Doctor Eungenio Antonio Sierra
When European powers attempted to colonize the New World, they first sent explorers and soldiers to establish a foothold on the new frontier. Later they sent traders, trappers, and priests to deal with the local inhabitants. As time moved on, settlers with their families arrived to build up a new colony and establish roots in this new land. All cities and towns required individuals with special skills to fit in and make the city or town prosper. So in 1785, Eugenio Antonio Sierra arrived to work in the Spanish Royal Hospital.1
There are two different documented dates on Sierra's birth. One source shows he was born in 17502 and another in 1760.3 His date of birth is given as 3 February and he was born in the Nation of Valero, Bishopric of La Mancha, Province of Old Castille, (Castilla la Viega), Spain.4 His parents were Emanuel Sierra and Theresa Parez. While he was in Spain, he was enrolled at the University of Cadiz. He was credited with writing a book on Medical Techniques and Prescriptions.5 He is said to have come to Pensacola when Bernardo de Galvez led his forces from New Orleans during the American Revolution.6 Sierra was a captain and surgeon with the Spanish fleet when they captured Pensacola. He was assigned duty at the military hospital from 1785 – 1790 as a practitioner of instruments (surgeon).7
Unfortunately for Sierra, he clashed with the surgeon-major (Doctor Juan Ruby), and Sierra had to leave and work at Fort San Marcos in St. Augustine from 1790 – 1794. Sierra moved back to Pensacola when the position of head practitioner at the hospital opened up. He was to be paid $800.00 a year. Dr. Ruby objected to this promotion but Sierra held the job until 1 January 1799, when he again was sent to Fort San Marcos. The reason for his dismissal comes from a story that Sierra struck Ruby in a fit of anger after Ruby was providing medical care for Sierra’s wife who was ill. Sierra and his wife (Maria Josefa Calder) separated and she died shortly after the separation.8 From this marriage they had one child, Gertrudis Sierra.
Sierra met and married Francisca Dauphin around 1797 and they had five children. For a wedding dowry they received the deed for lot 45, which cost around $150.00. Dr. Sierra, in 1811, petitioned as “professor of surgery” to have a house and lot on the corner of Zaragossa and Florida Blanca evaluated. This lot was purchased in 1802 but, since it was in run down condition, he had to fix it up for his family and also used it for his family practice. He even purchased lot 22 for more expansion.9 In 1812 he brought the former Intendent's house.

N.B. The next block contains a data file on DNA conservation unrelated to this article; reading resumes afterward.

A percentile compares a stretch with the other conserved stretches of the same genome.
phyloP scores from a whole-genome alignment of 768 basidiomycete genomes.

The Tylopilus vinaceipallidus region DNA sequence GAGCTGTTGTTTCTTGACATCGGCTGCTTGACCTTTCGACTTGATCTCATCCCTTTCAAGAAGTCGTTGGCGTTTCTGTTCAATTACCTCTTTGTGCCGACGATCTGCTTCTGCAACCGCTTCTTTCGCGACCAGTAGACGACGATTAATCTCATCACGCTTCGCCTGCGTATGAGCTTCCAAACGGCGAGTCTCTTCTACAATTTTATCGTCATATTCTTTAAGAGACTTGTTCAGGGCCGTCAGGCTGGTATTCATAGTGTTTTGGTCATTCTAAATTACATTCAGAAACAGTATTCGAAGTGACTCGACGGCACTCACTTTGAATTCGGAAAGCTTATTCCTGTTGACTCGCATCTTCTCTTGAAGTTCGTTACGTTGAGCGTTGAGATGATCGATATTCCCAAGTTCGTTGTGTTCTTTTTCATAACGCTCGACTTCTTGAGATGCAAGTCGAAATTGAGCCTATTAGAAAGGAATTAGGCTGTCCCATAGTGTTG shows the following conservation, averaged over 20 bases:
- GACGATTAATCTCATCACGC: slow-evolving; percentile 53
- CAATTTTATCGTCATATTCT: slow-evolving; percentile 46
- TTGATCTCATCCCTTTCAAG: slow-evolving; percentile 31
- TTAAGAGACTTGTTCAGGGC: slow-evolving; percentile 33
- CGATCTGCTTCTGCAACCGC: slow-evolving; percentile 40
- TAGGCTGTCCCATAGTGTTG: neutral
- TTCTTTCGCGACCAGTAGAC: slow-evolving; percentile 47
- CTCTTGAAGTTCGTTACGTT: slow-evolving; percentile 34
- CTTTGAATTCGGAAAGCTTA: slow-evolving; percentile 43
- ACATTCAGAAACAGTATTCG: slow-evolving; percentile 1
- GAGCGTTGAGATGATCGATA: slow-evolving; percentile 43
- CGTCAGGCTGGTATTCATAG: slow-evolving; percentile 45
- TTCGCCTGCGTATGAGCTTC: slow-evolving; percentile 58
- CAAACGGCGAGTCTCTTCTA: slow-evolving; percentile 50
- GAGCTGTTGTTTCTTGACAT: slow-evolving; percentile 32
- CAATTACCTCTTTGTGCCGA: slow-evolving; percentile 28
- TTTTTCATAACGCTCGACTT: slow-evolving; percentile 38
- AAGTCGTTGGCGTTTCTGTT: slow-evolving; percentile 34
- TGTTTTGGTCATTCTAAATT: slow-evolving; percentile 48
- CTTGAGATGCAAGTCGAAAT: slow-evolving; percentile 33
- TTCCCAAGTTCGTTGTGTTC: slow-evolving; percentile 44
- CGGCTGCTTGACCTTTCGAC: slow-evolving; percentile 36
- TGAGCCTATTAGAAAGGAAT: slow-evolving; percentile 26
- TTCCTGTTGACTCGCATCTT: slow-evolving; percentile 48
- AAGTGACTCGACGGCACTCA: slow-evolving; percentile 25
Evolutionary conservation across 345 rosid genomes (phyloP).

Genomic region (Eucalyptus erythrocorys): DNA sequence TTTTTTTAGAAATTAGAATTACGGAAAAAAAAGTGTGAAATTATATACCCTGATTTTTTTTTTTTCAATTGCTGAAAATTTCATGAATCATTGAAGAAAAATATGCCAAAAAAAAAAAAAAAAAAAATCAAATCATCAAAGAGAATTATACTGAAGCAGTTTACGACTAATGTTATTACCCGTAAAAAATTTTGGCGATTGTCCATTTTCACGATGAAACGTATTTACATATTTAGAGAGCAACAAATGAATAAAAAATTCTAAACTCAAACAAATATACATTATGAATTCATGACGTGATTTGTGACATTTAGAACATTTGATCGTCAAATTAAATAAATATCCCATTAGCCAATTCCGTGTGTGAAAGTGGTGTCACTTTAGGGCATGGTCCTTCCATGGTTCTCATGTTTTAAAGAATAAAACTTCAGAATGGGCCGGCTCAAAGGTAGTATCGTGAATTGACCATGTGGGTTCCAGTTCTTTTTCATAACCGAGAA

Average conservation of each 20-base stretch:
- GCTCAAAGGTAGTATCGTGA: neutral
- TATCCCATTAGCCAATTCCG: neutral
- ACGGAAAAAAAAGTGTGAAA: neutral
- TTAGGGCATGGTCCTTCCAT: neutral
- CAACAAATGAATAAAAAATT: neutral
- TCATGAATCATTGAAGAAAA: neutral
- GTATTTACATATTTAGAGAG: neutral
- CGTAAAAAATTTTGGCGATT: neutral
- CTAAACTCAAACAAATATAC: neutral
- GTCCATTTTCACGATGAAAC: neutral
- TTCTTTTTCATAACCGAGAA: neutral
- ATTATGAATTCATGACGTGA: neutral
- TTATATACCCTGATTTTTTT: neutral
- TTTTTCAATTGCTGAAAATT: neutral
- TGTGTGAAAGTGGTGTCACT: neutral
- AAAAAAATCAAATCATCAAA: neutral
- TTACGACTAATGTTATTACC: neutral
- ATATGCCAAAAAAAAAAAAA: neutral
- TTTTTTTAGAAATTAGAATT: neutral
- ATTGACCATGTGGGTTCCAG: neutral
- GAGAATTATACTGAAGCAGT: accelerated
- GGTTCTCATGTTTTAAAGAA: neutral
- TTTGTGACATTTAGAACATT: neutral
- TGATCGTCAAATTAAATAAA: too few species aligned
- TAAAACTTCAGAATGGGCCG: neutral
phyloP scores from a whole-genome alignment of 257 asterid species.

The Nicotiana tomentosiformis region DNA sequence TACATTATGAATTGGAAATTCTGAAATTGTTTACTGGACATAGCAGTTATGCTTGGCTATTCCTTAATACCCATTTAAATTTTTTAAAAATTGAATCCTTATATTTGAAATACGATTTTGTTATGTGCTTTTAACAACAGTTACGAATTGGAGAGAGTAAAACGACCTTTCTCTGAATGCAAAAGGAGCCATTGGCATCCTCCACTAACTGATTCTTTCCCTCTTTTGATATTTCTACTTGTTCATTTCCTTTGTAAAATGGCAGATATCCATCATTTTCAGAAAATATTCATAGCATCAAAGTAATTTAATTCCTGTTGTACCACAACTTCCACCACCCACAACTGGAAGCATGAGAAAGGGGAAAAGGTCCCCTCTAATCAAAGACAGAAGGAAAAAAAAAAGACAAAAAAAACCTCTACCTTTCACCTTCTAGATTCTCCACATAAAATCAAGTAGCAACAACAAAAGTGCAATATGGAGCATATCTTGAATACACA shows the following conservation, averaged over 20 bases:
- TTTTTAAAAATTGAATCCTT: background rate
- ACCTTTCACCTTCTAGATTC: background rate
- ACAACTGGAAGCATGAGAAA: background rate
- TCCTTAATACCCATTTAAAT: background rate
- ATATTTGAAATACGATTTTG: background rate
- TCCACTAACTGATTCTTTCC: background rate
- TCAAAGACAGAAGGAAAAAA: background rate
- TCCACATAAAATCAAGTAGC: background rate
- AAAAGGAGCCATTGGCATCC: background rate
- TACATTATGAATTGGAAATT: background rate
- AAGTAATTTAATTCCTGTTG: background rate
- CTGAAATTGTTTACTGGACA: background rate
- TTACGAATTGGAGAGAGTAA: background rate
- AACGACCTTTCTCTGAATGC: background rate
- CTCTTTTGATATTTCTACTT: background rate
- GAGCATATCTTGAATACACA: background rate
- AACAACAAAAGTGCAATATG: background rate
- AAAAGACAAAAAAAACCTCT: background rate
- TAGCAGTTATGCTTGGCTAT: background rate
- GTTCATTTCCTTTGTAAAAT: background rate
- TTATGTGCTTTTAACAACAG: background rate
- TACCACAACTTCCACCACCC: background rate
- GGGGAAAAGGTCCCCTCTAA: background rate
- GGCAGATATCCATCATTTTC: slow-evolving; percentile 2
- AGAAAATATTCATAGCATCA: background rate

He purchased a guillotine in New Orleans and had it installed in his house for amputations. This was the only one erected in the United States.10
Dr. Sierra provided for his family by purchasing parcels of property at tax sales, buying and caring for slaves and his mkedical practice. He was a shrewd businessman and if someone owed him money he would just use the law to gain his or her property.
He witnessed Andrew Jacksons capture of Pensacola in 1814, again in 1818, and the final transfer to American forces in 1821.
While he cared for his family, he encountered problems with his daughter Gertrudis, so much so that disowned her. However, her step-brother, Joseph, saw to it that she was cared for after her father’s death.11
A note about his birth date and the inscription on the marker for his final resting place: Sierra's will reads: “I am eighty seven years, less five months and six days”. He signed the will on the 9th day of July 1847. His marker reads: Died in 1849 at the age of 99 years.12 His final resting place in Saint Michael’s Cemetery, along the south eastern side of the cemetery.13
Doctor Eugenio Antonio Sierra, born 3 Feb 1750 or 1760, died March 1849
Wives and children:
Wife - Maria Josepha Calder
Daughter – Gertrudis Sierra
Wife – Francisca Dauphin (married 1797)
Daughter – Eulalie Sierra (1797)
Daughter – Isabella Eugenia (1799 – 1889)
Daughter – Irine Sierra (1802)
Son – Joseph Sierra (1804)
Son – Estaban Sierra( 1806 – 1857)
Note - Interesting facts while researching Dr. Eugenio Sierra: The British carried off one of his Negro slaves, Abraham, in 181414 but a different source showed Abraham left when Jackson invaded Pensacola. 15 Abraham trained with the locals in Ferdinand Plaza and wore a British uniform. One source reports he was a leader of the Seminoles and was to become known as the “Prophet”. Another has him moving to Apalachicola River with the British, amrrying Hagar, the widow of Billy Bowlegs and fighting in the Seminole Wars until 1837 when he hears a promise of freedom for “native born Floridians”. He is said to have gone to Oklahoma in 1839.
Holmes, Jack David Lazarus, Pensacola Settlers, 1781- 1821. Pensacola, FL: Pensacola Historical, Restoration and Preservation, 1970
Author Unknown, St. Michael’s Cemetery. National Trust for Historical Preservation.
Sutton, Leora M. Notes on Eugenio Atonio Sierra, Pensacola, FL: Pensacola Historical Society, 2003
McAlister, L.N., Pensacola During the Second Spanish Period. The Florida Historical Quarterly, v37 no. 3 (1959: Jan – April) pages 282 – 328
1 St. Michael’s Cemetery, p4
2 Jack Holmes, Pensacola Settlers, 1781-1821, p77
3 Leora M. Sutton, E.A. Seirra, p1
4 Ibid, p2
5 ibid, p2
6 L.N. McAlister, Pensacola During Second Spanish Period, p285
7 Sutton, p3
8 Sutton, p3
9 Holmes, p78
10 Sutton, p4
11 ibid, p5
12 ibid, p5
13 St. Michael’s Cemetery, p4
14 Holmes, p78
15 Sutton, p5